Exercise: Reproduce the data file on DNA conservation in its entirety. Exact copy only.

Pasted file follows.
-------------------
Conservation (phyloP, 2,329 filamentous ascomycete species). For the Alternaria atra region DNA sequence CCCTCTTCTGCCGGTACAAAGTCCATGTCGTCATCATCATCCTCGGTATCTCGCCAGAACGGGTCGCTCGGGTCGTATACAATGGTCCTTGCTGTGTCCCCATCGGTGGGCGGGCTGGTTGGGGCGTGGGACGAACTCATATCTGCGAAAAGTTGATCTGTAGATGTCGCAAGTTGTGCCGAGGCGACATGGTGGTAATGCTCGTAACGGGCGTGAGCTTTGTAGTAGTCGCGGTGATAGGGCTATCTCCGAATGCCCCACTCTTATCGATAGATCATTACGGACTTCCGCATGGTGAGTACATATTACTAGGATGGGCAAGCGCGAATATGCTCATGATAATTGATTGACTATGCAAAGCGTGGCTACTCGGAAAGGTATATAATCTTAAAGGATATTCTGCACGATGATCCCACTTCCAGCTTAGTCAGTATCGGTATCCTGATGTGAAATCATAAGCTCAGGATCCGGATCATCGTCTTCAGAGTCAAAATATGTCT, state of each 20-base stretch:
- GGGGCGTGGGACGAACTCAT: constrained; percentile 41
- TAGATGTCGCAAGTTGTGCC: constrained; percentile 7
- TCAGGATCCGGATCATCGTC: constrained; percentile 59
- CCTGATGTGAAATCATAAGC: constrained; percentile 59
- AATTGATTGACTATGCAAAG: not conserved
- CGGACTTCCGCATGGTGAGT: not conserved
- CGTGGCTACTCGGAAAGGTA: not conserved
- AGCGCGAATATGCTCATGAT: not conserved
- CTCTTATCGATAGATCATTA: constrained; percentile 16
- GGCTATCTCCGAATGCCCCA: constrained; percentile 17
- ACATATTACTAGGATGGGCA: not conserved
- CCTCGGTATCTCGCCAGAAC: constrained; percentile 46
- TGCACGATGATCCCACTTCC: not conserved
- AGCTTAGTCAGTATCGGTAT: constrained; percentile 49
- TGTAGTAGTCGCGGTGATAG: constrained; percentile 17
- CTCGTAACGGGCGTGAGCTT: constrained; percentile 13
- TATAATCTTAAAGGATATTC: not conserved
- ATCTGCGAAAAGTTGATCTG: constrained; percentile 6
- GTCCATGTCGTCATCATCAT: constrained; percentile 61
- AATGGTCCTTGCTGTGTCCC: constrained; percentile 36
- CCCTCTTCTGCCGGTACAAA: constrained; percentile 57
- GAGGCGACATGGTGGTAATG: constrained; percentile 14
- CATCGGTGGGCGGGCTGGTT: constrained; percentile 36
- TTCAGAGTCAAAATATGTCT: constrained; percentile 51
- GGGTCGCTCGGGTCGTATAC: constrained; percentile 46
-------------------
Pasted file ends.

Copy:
Conservation (phyloP, 2,329 filamentous ascomycete species). For the Alternaria atra region DNA sequence CCCTCTTCTGCCGGTACAAAGTCCATGTCGTCATCATCATCCTCGGTATCTCGCCAGAACGGGTCGCTCGGGTCGTATACAATGGTCCTTGCTGTGTCCCCATCGGTGGGCGGGCTGGTTGGGGCGTGGGACGAACTCATATCTGCGAAAAGTTGATCTGTAGATGTCGCAAGTTGTGCCGAGGCGACATGGTGGTAATGCTCGTAACGGGCGTGAGCTTTGTAGTAGTCGCGGTGATAGGGCTATCTCCGAATGCCCCACTCTTATCGATAGATCATTACGGACTTCCGCATGGTGAGTACATATTACTAGGATGGGCAAGCGCGAATATGCTCATGATAATTGATTGACTATGCAAAGCGTGGCTACTCGGAAAGGTATATAATCTTAAAGGATATTCTGCACGATGATCCCACTTCCAGCTTAGTCAGTATCGGTATCCTGATGTGAAATCATAAGCTCAGGATCCGGATCATCGTCTTCAGAGTCAAAATATGTCT, state of each 20-base stretch:
- GGGGCGTGGGACGAACTCAT: constrained; percentile 41
- TAGATGTCGCAAGTTGTGCC: constrained; percentile 7
- TCAGGATCCGGATCATCGTC: constrained; percentile 59
- CCTGATGTGAAATCATAAGC: constrained; percentile 59
- AATTGATTGACTATGCAAAG: not conserved
- CGGACTTCCGCATGGTGAGT: not conserved
- CGTGGCTACTCGGAAAGGTA: not conserved
- AGCGCGAATATGCTCATGAT: not conserved
- CTCTTATCGATAGATCATTA: constrained; percentile 16
- GGCTATCTCCGAATGCCCCA: constrained; percentile 17
- ACATATTACTAGGATGGGCA: not conserved
- CCTCGGTATCTCGCCAGAAC: constrained; percentile 46
- TGCACGATGATCCCACTTCC: not conserved
- AGCTTAGTCAGTATCGGTAT: constrained; percentile 49
- TGTAGTAGTCGCGGTGATAG: constrained; percentile 17
- CTCGTAACGGGCGTGAGCTT: constrained; percentile 13
- TATAATCTTAAAGGATATTC: not conserved
- ATCTGCGAAAAGTTGATCTG: constrained; percentile 6
- GTCCATGTCGTCATCATCAT: constrained; percentile 61
- AATGGTCCTTGCTGTGTCCC: constrained; percentile 36
- CCCTCTTCTGCCGGTACAAA: constrained; percentile 57
- GAGGCGACATGGTGGTAATG: constrained; percentile 14
- CATCGGTGGGCGGGCTGGTT: constrained; percentile 36
- TTCAGAGTCAAAATATGTCT: constrained; percentile 51
- GGGTCGCTCGGGTCGTATAC: constrained; percentile 46